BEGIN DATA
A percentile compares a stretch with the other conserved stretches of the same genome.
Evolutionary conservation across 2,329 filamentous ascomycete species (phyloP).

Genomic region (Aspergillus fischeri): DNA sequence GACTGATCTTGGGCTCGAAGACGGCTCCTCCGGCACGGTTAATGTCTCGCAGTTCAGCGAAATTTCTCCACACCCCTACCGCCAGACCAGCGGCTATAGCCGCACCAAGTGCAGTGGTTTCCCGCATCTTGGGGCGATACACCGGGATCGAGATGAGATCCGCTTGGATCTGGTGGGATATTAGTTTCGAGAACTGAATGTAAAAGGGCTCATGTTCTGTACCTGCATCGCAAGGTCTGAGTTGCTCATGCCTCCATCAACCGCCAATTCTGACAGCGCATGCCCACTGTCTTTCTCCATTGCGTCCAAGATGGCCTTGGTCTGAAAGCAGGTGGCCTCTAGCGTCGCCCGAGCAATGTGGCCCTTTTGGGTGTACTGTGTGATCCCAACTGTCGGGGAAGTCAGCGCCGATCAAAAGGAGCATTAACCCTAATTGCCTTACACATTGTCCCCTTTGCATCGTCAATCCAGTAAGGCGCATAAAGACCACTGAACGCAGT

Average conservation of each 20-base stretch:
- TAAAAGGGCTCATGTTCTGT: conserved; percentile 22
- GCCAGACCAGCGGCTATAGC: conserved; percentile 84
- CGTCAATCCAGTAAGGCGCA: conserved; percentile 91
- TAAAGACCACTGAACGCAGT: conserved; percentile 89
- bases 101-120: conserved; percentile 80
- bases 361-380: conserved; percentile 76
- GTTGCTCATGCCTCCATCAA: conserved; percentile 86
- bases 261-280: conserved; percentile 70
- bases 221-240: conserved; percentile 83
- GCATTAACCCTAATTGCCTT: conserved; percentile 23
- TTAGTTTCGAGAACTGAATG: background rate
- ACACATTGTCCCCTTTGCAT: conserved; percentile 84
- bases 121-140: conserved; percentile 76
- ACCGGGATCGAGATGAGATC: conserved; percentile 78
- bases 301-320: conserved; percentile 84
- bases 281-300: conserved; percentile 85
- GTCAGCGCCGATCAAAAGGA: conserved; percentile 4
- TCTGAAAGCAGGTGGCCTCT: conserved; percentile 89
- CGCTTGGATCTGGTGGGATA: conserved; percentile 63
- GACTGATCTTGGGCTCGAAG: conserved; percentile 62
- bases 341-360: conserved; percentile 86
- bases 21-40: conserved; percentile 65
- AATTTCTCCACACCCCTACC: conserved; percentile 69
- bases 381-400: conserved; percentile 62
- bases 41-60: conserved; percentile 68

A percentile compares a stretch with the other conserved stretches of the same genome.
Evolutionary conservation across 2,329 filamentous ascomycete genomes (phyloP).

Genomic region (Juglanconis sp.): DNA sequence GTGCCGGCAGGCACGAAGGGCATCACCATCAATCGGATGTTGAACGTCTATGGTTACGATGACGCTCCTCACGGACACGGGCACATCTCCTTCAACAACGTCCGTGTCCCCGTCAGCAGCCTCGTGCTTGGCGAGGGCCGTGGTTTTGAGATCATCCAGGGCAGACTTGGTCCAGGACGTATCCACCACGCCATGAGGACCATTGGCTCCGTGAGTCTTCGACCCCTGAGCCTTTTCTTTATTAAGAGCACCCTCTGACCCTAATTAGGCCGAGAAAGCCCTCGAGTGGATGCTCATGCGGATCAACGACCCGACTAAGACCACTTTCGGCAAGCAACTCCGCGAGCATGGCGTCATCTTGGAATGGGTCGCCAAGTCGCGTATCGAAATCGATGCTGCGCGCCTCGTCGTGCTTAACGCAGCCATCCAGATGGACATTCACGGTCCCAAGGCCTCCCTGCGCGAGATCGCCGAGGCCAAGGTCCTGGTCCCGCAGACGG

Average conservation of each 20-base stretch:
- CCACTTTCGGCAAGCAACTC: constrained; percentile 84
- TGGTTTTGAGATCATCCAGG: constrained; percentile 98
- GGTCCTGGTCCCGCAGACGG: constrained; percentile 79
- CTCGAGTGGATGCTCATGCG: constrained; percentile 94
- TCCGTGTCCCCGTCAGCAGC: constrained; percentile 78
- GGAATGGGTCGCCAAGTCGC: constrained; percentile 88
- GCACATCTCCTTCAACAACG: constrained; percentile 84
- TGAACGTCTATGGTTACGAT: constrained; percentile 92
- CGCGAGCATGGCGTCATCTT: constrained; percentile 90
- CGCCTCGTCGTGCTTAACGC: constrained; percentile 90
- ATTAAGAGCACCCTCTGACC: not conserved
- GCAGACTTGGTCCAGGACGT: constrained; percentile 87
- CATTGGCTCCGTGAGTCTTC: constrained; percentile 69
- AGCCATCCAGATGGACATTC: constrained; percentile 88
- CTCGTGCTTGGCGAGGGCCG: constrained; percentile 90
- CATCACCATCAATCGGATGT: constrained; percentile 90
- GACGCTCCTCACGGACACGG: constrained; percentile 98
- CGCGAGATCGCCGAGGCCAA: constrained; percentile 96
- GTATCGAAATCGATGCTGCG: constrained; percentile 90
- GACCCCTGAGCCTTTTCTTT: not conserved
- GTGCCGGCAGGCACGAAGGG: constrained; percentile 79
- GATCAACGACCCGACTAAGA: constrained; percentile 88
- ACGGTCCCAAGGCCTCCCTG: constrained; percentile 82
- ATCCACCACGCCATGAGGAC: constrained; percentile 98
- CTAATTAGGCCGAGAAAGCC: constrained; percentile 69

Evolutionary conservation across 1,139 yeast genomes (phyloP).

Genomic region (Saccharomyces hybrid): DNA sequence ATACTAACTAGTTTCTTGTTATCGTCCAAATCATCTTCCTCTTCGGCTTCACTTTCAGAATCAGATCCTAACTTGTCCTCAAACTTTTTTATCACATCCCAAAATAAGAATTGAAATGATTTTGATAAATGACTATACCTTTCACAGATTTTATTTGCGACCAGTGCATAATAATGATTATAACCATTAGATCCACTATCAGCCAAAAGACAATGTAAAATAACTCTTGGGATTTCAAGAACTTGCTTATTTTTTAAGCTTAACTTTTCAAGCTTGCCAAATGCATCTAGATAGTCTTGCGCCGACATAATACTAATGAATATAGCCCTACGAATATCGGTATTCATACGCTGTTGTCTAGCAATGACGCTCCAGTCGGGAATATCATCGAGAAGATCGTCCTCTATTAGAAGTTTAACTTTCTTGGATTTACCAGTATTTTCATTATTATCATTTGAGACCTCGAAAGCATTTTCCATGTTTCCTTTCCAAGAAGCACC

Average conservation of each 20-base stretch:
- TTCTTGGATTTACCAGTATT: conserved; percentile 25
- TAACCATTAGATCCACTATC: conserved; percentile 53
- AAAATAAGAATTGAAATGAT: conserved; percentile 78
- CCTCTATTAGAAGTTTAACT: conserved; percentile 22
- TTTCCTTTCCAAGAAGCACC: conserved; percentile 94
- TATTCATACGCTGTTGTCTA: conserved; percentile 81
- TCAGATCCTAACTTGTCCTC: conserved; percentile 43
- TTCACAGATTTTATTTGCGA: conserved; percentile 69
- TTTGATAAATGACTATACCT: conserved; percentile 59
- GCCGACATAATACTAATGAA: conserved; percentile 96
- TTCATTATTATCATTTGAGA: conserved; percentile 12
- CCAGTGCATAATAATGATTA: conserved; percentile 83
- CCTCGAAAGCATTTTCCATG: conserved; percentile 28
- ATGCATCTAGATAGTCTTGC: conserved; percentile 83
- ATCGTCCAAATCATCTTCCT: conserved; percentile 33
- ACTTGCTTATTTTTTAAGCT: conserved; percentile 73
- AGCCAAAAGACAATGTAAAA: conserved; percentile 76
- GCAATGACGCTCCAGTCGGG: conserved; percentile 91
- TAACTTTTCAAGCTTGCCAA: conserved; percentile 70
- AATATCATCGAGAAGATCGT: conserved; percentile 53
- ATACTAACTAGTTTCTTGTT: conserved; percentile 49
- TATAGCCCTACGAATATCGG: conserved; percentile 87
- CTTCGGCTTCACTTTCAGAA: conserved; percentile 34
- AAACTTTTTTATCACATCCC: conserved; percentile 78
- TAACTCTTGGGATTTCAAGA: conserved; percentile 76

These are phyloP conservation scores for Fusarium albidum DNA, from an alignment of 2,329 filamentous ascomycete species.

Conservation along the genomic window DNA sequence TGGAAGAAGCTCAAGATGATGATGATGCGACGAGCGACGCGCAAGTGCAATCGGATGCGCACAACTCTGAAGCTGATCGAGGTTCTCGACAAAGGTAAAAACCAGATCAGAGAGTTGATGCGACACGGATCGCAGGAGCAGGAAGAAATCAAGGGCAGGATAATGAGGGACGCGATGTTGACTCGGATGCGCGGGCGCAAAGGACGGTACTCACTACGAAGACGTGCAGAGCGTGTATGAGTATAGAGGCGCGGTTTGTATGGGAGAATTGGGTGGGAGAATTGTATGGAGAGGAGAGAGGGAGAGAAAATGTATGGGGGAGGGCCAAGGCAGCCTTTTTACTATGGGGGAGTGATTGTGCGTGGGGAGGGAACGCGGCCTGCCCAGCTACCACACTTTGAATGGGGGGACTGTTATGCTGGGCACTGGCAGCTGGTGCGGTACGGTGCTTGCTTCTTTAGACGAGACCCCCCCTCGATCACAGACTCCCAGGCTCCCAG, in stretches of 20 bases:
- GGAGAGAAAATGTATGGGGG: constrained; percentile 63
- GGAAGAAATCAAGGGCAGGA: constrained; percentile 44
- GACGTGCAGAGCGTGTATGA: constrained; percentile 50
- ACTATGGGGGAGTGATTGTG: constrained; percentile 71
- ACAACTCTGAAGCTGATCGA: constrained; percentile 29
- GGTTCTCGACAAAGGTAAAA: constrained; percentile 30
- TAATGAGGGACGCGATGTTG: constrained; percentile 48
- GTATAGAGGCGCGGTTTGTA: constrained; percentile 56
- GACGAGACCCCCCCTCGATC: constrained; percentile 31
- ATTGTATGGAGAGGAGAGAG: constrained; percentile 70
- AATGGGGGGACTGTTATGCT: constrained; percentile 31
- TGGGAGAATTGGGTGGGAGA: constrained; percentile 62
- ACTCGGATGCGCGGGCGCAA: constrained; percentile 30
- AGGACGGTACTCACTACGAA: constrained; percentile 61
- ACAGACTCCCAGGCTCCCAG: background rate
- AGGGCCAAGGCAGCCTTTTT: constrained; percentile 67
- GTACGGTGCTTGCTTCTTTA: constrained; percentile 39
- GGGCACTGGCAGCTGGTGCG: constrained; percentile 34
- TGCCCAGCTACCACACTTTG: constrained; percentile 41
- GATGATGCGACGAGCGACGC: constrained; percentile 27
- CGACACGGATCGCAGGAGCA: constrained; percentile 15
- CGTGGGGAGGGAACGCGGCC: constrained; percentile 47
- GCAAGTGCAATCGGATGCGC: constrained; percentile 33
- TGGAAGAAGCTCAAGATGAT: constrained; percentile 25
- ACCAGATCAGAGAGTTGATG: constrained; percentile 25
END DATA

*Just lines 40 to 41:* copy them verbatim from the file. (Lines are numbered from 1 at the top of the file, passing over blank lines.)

- GCACATCTCCTTCAACAACG: constrained; percentile 84
- TGAACGTCTATGGTTACGAT: constrained; percentile 92